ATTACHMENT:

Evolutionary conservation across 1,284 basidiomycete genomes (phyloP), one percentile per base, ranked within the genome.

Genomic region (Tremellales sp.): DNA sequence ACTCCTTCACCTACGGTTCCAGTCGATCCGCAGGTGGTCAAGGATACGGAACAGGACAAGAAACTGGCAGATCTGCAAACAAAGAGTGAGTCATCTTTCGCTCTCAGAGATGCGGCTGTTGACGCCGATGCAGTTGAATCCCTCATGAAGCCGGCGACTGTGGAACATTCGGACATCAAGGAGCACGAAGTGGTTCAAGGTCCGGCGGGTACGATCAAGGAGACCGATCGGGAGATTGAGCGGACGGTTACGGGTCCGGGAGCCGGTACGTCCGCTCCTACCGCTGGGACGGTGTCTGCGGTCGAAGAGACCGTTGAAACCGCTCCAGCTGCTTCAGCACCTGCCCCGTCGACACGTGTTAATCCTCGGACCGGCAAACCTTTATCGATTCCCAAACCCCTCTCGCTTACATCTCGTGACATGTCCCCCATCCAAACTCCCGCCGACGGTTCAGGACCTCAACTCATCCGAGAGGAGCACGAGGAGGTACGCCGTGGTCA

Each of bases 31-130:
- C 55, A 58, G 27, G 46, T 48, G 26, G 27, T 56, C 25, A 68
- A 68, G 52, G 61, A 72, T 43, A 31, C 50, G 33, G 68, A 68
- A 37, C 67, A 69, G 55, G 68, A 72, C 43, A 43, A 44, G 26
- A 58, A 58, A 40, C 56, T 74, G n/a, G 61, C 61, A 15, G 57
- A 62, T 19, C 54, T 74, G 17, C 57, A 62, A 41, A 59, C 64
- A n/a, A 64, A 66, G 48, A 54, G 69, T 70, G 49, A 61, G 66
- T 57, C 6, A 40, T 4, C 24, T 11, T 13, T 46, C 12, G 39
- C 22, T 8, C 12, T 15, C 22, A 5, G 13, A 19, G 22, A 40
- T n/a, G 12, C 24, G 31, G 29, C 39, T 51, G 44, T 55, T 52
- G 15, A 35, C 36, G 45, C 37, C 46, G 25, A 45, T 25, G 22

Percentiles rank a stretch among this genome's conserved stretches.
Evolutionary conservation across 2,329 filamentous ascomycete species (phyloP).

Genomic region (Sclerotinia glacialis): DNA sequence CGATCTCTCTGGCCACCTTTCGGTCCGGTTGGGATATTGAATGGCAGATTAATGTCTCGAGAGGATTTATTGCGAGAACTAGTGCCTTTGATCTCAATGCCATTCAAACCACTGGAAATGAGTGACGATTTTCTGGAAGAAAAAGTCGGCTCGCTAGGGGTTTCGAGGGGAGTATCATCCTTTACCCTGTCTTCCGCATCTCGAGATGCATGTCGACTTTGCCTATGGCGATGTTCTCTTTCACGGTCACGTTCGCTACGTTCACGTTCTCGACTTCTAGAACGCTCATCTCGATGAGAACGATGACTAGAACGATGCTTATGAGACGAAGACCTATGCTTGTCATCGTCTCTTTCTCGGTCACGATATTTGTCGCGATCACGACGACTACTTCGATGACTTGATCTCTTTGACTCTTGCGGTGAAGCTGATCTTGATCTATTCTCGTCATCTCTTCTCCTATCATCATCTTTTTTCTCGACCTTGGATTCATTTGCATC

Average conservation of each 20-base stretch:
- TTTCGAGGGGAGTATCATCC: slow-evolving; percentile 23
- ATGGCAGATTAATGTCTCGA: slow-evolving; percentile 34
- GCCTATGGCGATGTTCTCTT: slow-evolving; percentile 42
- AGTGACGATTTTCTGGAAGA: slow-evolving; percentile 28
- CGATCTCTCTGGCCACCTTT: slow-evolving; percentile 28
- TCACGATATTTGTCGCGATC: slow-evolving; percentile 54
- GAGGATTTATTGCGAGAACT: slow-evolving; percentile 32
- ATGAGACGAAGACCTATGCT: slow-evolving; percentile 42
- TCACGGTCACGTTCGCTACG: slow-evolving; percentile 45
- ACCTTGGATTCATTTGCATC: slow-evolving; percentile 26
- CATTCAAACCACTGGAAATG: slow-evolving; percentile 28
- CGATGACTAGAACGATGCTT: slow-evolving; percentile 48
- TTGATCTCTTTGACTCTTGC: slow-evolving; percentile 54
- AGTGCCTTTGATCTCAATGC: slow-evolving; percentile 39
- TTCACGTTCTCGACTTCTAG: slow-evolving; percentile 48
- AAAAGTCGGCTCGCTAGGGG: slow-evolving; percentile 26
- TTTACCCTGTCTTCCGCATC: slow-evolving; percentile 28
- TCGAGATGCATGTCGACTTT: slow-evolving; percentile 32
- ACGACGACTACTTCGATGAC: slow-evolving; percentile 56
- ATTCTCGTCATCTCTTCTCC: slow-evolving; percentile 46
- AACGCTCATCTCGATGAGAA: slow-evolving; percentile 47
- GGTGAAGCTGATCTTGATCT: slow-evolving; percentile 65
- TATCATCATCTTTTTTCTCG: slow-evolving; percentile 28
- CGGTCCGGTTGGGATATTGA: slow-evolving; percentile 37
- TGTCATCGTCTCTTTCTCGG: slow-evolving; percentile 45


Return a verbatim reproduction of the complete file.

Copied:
Evolutionary conservation across 1,284 basidiomycete genomes (phyloP), one percentile per base, ranked within the genome.

Genomic region (Tremellales sp.): DNA sequence ACTCCTTCACCTACGGTTCCAGTCGATCCGCAGGTGGTCAAGGATACGGAACAGGACAAGAAACTGGCAGATCTGCAAACAAAGAGTGAGTCATCTTTCGCTCTCAGAGATGCGGCTGTTGACGCCGATGCAGTTGAATCCCTCATGAAGCCGGCGACTGTGGAACATTCGGACATCAAGGAGCACGAAGTGGTTCAAGGTCCGGCGGGTACGATCAAGGAGACCGATCGGGAGATTGAGCGGACGGTTACGGGTCCGGGAGCCGGTACGTCCGCTCCTACCGCTGGGACGGTGTCTGCGGTCGAAGAGACCGTTGAAACCGCTCCAGCTGCTTCAGCACCTGCCCCGTCGACACGTGTTAATCCTCGGACCGGCAAACCTTTATCGATTCCCAAACCCCTCTCGCTTACATCTCGTGACATGTCCCCCATCCAAACTCCCGCCGACGGTTCAGGACCTCAACTCATCCGAGAGGAGCACGAGGAGGTACGCCGTGGTCA

Each of bases 31-130:
- C 55, A 58, G 27, G 46, T 48, G 26, G 27, T 56, C 25, A 68
- A 68, G 52, G 61, A 72, T 43, A 31, C 50, G 33, G 68, A 68
- A 37, C 67, A 69, G 55, G 68, A 72, C 43, A 43, A 44, G 26
- A 58, A 58, A 40, C 56, T 74, G n/a, G 61, C 61, A 15, G 57
- A 62, T 19, C 54, T 74, G 17, C 57, A 62, A 41, A 59, C 64
- A n/a, A 64, A 66, G 48, A 54, G 69, T 70, G 49, A 61, G 66
- T 57, C 6, A 40, T 4, C 24, T 11, T 13, T 46, C 12, G 39
- C 22, T 8, C 12, T 15, C 22, A 5, G 13, A 19, G 22, A 40
- T n/a, G 12, C 24, G 31, G 29, C 39, T 51, G 44, T 55, T 52
- G 15, A 35, C 36, G 45, C 37, C 46, G 25, A 45, T 25, G 22

Percentiles rank a stretch among this genome's conserved stretches.
Evolutionary conservation across 2,329 filamentous ascomycete species (phyloP).

Genomic region (Sclerotinia glacialis): DNA sequence CGATCTCTCTGGCCACCTTTCGGTCCGGTTGGGATATTGAATGGCAGATTAATGTCTCGAGAGGATTTATTGCGAGAACTAGTGCCTTTGATCTCAATGCCATTCAAACCACTGGAAATGAGTGACGATTTTCTGGAAGAAAAAGTCGGCTCGCTAGGGGTTTCGAGGGGAGTATCATCCTTTACCCTGTCTTCCGCATCTCGAGATGCATGTCGACTTTGCCTATGGCGATGTTCTCTTTCACGGTCACGTTCGCTACGTTCACGTTCTCGACTTCTAGAACGCTCATCTCGATGAGAACGATGACTAGAACGATGCTTATGAGACGAAGACCTATGCTTGTCATCGTCTCTTTCTCGGTCACGATATTTGTCGCGATCACGACGACTACTTCGATGACTTGATCTCTTTGACTCTTGCGGTGAAGCTGATCTTGATCTATTCTCGTCATCTCTTCTCCTATCATCATCTTTTTTCTCGACCTTGGATTCATTTGCATC

Average conservation of each 20-base stretch:
- TTTCGAGGGGAGTATCATCC: slow-evolving; percentile 23
- ATGGCAGATTAATGTCTCGA: slow-evolving; percentile 34
- GCCTATGGCGATGTTCTCTT: slow-evolving; percentile 42
- AGTGACGATTTTCTGGAAGA: slow-evolving; percentile 28
- CGATCTCTCTGGCCACCTTT: slow-evolving; percentile 28
- TCACGATATTTGTCGCGATC: slow-evolving; percentile 54
- GAGGATTTATTGCGAGAACT: slow-evolving; percentile 32
- ATGAGACGAAGACCTATGCT: slow-evolving; percentile 42
- TCACGGTCACGTTCGCTACG: slow-evolving; percentile 45
- ACCTTGGATTCATTTGCATC: slow-evolving; percentile 26
- CATTCAAACCACTGGAAATG: slow-evolving; percentile 28
- CGATGACTAGAACGATGCTT: slow-evolving; percentile 48
- TTGATCTCTTTGACTCTTGC: slow-evolving; percentile 54
- AGTGCCTTTGATCTCAATGC: slow-evolving; percentile 39
- TTCACGTTCTCGACTTCTAG: slow-evolving; percentile 48
- AAAAGTCGGCTCGCTAGGGG: slow-evolving; percentile 26
- TTTACCCTGTCTTCCGCATC: slow-evolving; percentile 28
- TCGAGATGCATGTCGACTTT: slow-evolving; percentile 32
- ACGACGACTACTTCGATGAC: slow-evolving; percentile 56
- ATTCTCGTCATCTCTTCTCC: slow-evolving; percentile 46
- AACGCTCATCTCGATGAGAA: slow-evolving; percentile 47
- GGTGAAGCTGATCTTGATCT: slow-evolving; percentile 65
- TATCATCATCTTTTTTCTCG: slow-evolving; percentile 28
- CGGTCCGGTTGGGATATTGA: slow-evolving; percentile 37
- TGTCATCGTCTCTTTCTCGG: slow-evolving; percentile 45